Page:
Wherever you practice, continuing education is a part of maintaining your license. Although some states are more specific about what type of education, how many hours, and over what time period, there is more to be gained than simple expansion of your knowledge. The way I look at it, if I’m paying to sit through a class, I’m not only going to glean the education, but I’m looking at how this can be applied at my office for the betterment of patient care, as well as my bottom line. This also applies to my staff getting education.
Of course, you say! Now, I know that we all have good intentions, but when it comes to “after the meeting,” the trend sometimes leans towards keeping the same-old status quo. After all, change is hard on staff, can be uncomfortable for patients, and most obviously, requires you to possibly do some changing as well. The approach I take is the whole “How do you eat an elephant?” mantra. One bite at a time. Here are my bites:
Pick one main idea. There are some lectures that are literally a wealth of information and full of new practice “bits” you could apply. The more-is-more approach, though, is the best way to make sure none of the “bits” get implemented. Pick one idea, one new practice, that you think is top priority. (You can save the rest for later, but just pick one for now).
Small steps. I don’t get overly involved in writing out a plan, but in my head, I think of the couple of small steps I can take to get to the larger, one, main goal. Then, I start working. I was inspired by a podcast I heard that talked about our daunting list of “things to do” that we have a hard time whittling down. That list then discourages us because it doesn’t seem to get smaller. The idea here was this: What if you only got 1-3 key tasks accomplished per day? But this is 1-3 key tasks EVERY day. That adds up to a lot over the course of the year.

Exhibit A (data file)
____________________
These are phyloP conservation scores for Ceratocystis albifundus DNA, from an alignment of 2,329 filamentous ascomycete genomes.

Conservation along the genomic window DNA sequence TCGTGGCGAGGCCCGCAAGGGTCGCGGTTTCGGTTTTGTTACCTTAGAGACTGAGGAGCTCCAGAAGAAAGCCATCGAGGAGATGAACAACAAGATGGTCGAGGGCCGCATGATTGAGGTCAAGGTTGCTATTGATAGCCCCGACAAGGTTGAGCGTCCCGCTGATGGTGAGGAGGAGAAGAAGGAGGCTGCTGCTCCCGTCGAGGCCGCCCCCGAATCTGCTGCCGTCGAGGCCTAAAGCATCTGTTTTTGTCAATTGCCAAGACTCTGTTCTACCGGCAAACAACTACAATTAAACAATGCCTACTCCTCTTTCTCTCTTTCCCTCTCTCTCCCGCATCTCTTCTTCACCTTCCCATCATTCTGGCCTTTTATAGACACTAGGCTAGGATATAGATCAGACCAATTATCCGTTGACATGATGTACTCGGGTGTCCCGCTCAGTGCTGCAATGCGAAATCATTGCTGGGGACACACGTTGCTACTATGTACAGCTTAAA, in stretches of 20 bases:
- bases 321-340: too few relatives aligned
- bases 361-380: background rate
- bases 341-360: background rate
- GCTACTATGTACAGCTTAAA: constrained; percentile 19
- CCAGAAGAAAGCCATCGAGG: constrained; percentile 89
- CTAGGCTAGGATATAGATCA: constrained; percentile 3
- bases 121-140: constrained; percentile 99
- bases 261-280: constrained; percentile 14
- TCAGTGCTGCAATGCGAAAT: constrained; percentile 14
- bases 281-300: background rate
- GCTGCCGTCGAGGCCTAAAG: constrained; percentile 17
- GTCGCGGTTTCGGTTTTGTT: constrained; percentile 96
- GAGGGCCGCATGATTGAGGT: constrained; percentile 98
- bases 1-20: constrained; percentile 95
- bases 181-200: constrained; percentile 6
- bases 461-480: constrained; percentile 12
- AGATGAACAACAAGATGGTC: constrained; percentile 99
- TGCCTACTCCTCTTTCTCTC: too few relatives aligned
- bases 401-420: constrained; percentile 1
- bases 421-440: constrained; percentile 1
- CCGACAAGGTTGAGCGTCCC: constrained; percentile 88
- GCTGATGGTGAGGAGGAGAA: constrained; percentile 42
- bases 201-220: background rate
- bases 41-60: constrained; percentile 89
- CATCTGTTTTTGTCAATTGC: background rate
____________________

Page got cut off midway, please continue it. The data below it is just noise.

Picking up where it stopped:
Accomplish. Watch, measure, grow. This is it. I keep this process simple to make it successful.
How does this apply to staff education? What I’ve come to realize, as I talk to my staff and other practices’ staff, is that this group can sometimes be more easily persuaded than us docs. But I’ve found these tips help my staff get the most out of educational meetings or dinners, or even webinars, they attend:
Preparation. Ready them for what to expect. Tell them that a sponsored dinner, e.g., has an agenda in most cases, but that agenda can be accompanied by some great practice tips and education for their betterment. They just need to be able to weed through what is what.
Engage critical thinking. Vendors are working with us to make money in most cases. Bottom line (pun intended), think about if what they are saying is in the practice’s best interests, or the vendor’s best interests.
Report back what you’ve learned. My staff has to write down key takeaways from their meetings/dinners. This is in part to know they’ve paid attention, in part to know how our practice will benefit, and in part to ensure they have engaged their critical thinking I just mentioned. Then, they need to report how this could cost/benefit the practice.
I know it may seem difficult to parlay how a glaucoma lecture will lead to implementation of practices that will help the bottom line. But, in this example, better care for your patients can lead to referrals and growth. Billing can increase. And I’m always a fan of increasing private pay revenues. Lectures can serve as an opportunity to grow, and not stagnate, even if they are mandatory (and especially since they are so). Engage and apply to make the most of educational opportunities.
Gina M. Wesley OD, MS, FAAO owns and practices at Complete Eye Care in Medina, MN. Accolades include Minnesota's Young Optometrist of the Year in 2011 and the Early Professional Achievement Award from The Ohio State University College of Optometry in 2013. She is a member of the American Optometric Association, a fellow in the American Academy of Optometry and enjoys practicing, writing and lecturing in the industry. For questions or comments about this article, please contact email@example.com.